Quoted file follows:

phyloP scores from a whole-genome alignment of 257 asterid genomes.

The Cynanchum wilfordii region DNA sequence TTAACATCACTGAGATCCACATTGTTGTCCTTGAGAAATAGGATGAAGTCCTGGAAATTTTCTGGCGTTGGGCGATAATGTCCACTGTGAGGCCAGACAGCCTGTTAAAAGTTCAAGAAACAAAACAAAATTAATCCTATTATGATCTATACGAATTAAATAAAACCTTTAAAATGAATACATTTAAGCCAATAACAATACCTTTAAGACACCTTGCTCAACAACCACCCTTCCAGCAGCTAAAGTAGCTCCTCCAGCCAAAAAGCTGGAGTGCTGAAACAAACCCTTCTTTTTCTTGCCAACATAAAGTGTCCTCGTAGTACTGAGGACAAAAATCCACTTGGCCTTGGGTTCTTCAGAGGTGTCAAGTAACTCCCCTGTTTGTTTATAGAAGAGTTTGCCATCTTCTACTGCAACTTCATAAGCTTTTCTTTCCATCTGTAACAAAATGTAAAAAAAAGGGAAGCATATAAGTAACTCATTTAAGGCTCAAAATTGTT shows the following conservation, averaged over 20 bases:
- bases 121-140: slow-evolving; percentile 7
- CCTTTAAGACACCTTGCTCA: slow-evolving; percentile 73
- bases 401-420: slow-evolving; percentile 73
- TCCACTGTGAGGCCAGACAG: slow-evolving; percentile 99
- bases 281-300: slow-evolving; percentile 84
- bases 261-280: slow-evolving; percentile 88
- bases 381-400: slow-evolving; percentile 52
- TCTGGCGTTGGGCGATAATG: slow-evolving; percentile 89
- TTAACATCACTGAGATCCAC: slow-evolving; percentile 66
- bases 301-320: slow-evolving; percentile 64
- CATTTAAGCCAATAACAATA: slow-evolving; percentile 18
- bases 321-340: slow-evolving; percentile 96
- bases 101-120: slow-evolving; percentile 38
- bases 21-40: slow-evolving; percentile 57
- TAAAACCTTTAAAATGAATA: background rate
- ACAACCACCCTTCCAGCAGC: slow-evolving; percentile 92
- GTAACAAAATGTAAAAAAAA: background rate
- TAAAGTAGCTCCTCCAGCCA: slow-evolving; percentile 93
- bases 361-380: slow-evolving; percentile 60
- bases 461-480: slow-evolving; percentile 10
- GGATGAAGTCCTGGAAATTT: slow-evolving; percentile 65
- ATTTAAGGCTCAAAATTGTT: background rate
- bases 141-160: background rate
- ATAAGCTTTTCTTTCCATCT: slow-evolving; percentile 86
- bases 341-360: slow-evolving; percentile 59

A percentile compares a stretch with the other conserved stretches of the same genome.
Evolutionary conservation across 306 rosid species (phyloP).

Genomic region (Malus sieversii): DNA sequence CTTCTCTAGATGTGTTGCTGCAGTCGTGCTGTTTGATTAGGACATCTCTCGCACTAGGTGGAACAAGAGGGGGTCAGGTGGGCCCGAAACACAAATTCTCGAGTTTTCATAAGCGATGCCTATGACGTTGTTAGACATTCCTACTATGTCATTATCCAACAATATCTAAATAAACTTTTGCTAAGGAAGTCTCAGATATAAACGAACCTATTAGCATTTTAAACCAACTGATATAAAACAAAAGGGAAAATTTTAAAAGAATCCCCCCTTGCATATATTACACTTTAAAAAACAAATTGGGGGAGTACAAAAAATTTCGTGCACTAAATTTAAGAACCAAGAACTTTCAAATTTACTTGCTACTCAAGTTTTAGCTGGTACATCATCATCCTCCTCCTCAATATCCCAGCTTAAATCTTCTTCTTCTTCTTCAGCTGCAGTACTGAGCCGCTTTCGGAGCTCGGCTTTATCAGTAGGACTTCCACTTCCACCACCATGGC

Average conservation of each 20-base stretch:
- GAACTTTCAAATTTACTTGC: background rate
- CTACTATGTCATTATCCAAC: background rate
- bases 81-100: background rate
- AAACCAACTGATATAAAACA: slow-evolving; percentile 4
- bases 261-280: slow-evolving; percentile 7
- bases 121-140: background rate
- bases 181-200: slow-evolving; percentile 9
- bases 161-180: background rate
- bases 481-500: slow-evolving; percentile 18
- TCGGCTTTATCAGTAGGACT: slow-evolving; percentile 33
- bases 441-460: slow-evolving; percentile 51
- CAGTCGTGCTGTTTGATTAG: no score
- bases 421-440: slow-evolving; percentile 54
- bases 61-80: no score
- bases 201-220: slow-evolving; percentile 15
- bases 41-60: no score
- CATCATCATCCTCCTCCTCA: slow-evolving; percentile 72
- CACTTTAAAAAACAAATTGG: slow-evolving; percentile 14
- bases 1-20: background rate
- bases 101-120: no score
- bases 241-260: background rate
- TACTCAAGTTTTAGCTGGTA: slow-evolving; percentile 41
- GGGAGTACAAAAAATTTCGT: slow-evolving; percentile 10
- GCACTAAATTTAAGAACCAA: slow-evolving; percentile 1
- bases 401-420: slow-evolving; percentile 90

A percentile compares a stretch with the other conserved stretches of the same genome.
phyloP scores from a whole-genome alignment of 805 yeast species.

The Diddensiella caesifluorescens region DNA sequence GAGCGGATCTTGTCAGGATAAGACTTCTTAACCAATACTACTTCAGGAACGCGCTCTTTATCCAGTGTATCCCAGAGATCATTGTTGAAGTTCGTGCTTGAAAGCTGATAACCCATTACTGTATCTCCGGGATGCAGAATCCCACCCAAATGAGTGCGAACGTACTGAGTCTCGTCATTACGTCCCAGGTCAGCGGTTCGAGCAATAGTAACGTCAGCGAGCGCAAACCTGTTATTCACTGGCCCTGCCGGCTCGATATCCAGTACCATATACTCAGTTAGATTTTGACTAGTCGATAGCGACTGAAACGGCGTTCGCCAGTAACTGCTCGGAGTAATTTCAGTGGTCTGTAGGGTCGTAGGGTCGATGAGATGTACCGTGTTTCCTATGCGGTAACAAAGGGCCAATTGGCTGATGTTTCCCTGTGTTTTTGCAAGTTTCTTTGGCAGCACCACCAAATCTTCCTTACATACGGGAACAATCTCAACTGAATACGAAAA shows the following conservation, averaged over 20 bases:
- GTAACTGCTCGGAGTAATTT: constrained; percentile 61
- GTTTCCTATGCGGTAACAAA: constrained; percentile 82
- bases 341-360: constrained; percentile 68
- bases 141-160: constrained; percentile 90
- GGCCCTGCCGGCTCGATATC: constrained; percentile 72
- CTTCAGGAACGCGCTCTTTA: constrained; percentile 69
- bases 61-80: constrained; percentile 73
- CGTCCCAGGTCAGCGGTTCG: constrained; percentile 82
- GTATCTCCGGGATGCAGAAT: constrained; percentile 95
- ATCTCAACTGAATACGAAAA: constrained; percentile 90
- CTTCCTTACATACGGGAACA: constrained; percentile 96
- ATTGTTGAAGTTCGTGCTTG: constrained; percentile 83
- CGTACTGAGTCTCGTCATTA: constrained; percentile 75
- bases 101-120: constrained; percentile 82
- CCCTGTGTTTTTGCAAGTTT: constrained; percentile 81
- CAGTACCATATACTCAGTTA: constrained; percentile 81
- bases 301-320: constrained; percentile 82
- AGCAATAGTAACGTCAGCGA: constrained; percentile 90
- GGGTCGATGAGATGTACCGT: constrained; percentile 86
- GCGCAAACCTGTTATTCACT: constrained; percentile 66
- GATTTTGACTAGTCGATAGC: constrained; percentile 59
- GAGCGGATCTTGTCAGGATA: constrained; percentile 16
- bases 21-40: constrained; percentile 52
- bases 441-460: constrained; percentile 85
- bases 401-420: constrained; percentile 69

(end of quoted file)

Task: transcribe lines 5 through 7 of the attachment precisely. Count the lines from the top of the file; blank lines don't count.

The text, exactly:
- bases 401-420: slow-evolving; percentile 73
- TCCACTGTGAGGCCAGACAG: slow-evolving; percentile 99
- bases 281-300: slow-evolving; percentile 84